• SOIL AMENDMENT SOURCES • On-Farm Sources. include bedding, compost, crop residue, manure, contaminated runoff, silage juice, spoiled feed, wash water, spent soilless media, and spent nutrient solution. • Off-Farm Sources. These are usually purchased and include chemical fertilizers, chemical conditioners such as lime, soilless media constituents such as perlite, manure from other farms, compost, woodwaste, and non-agricultural wastes such as municipal biosolids.
    • Is it a Fertilizer or a Soil Conditioner?  Fertilizers. provide sufficient nutrients in a balance suitable for crop use. • Fertilizers counteract imbalances in the soil and replace nutrients removed by crop harvest. • e.g., composts, fish wastes, food processing wastes, spent nutrient media, pulp and paper residues, crop residues, • have a carbon to nitrogen ratio of less than 30 to 1. • Liming products are not considered as fertilizers.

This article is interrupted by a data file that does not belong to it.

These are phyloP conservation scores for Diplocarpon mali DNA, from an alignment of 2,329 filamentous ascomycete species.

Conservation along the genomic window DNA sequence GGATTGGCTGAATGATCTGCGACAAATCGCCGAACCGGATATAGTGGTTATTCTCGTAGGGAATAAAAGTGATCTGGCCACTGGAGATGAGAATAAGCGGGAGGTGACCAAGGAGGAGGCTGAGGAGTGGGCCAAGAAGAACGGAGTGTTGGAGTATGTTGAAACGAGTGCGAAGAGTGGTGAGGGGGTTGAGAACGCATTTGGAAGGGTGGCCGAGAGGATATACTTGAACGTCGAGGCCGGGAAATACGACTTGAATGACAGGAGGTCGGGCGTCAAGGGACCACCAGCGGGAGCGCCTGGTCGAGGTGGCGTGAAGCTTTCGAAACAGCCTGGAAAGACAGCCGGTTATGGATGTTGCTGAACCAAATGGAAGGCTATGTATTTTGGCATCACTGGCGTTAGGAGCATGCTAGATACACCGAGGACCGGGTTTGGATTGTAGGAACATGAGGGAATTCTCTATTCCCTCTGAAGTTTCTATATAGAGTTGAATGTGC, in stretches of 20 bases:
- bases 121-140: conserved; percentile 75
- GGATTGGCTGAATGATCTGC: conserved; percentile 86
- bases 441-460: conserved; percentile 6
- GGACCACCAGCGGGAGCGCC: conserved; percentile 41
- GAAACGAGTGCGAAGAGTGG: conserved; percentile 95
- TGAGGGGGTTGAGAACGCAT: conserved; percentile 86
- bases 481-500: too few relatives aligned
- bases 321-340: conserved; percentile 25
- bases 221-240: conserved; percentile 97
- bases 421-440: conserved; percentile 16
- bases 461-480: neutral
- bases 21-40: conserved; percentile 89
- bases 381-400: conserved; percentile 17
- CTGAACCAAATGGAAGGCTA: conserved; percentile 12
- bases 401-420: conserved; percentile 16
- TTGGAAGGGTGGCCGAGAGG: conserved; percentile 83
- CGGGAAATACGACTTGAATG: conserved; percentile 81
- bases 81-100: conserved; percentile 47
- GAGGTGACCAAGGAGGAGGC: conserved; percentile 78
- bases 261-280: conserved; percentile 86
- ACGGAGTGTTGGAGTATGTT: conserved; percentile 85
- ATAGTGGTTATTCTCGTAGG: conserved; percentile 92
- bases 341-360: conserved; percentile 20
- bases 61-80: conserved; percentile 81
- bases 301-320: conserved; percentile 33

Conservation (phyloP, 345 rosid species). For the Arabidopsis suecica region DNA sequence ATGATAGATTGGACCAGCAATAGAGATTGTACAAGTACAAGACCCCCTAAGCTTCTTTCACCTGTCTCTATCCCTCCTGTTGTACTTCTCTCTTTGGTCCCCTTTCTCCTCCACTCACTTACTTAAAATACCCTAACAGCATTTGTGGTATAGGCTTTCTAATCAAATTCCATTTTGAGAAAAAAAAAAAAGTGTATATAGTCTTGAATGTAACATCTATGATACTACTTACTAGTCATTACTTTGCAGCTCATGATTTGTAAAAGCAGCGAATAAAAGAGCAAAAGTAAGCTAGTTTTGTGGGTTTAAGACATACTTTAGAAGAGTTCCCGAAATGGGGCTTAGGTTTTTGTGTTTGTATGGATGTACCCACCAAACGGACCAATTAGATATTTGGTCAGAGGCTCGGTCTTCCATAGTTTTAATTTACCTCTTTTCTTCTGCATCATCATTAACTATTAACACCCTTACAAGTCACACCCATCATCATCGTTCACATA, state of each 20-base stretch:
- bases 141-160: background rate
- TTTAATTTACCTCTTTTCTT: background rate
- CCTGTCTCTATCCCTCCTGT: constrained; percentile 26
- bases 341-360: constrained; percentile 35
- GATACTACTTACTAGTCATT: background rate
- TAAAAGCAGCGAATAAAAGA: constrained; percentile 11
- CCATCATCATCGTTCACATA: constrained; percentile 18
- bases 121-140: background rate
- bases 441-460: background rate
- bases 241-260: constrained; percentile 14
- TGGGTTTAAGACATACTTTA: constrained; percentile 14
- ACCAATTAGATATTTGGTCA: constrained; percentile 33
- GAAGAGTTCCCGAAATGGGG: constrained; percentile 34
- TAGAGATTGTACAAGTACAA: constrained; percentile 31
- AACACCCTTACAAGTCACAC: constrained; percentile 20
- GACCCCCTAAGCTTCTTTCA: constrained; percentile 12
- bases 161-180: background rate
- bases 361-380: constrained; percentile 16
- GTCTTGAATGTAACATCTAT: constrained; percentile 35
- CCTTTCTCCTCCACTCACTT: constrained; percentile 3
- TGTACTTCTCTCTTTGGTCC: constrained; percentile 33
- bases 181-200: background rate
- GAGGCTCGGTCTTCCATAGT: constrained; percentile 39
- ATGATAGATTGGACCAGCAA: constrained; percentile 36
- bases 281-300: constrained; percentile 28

•  Soil Conditioners. any material(s) that contain limited amounts of nutrients, but are managed primarily for their beneficial impact on the biological, physical or chemical nature of the soil. • They can also be used as a plant growth medium. e.g., bone meal, peat, compost, coir, manure, straw, vermiculite, sulfur, lime, blood meal, compost tea and sphagnum moss. • typically have high levels of organic matter and have a carbon to nitrogen ratio greater than 30 to 1.
    • Table 1.1 Management of Soil Amendments Based on Carbon-to-Nitrogen Ratio C:N ratio Management Recommendations Less than 20:1 Manage as a fertilizer Between 20:1 and 30:1 Material has properties of a fertilizer and a soil conditioner Greater than 30:1 Manage as a soil conditioner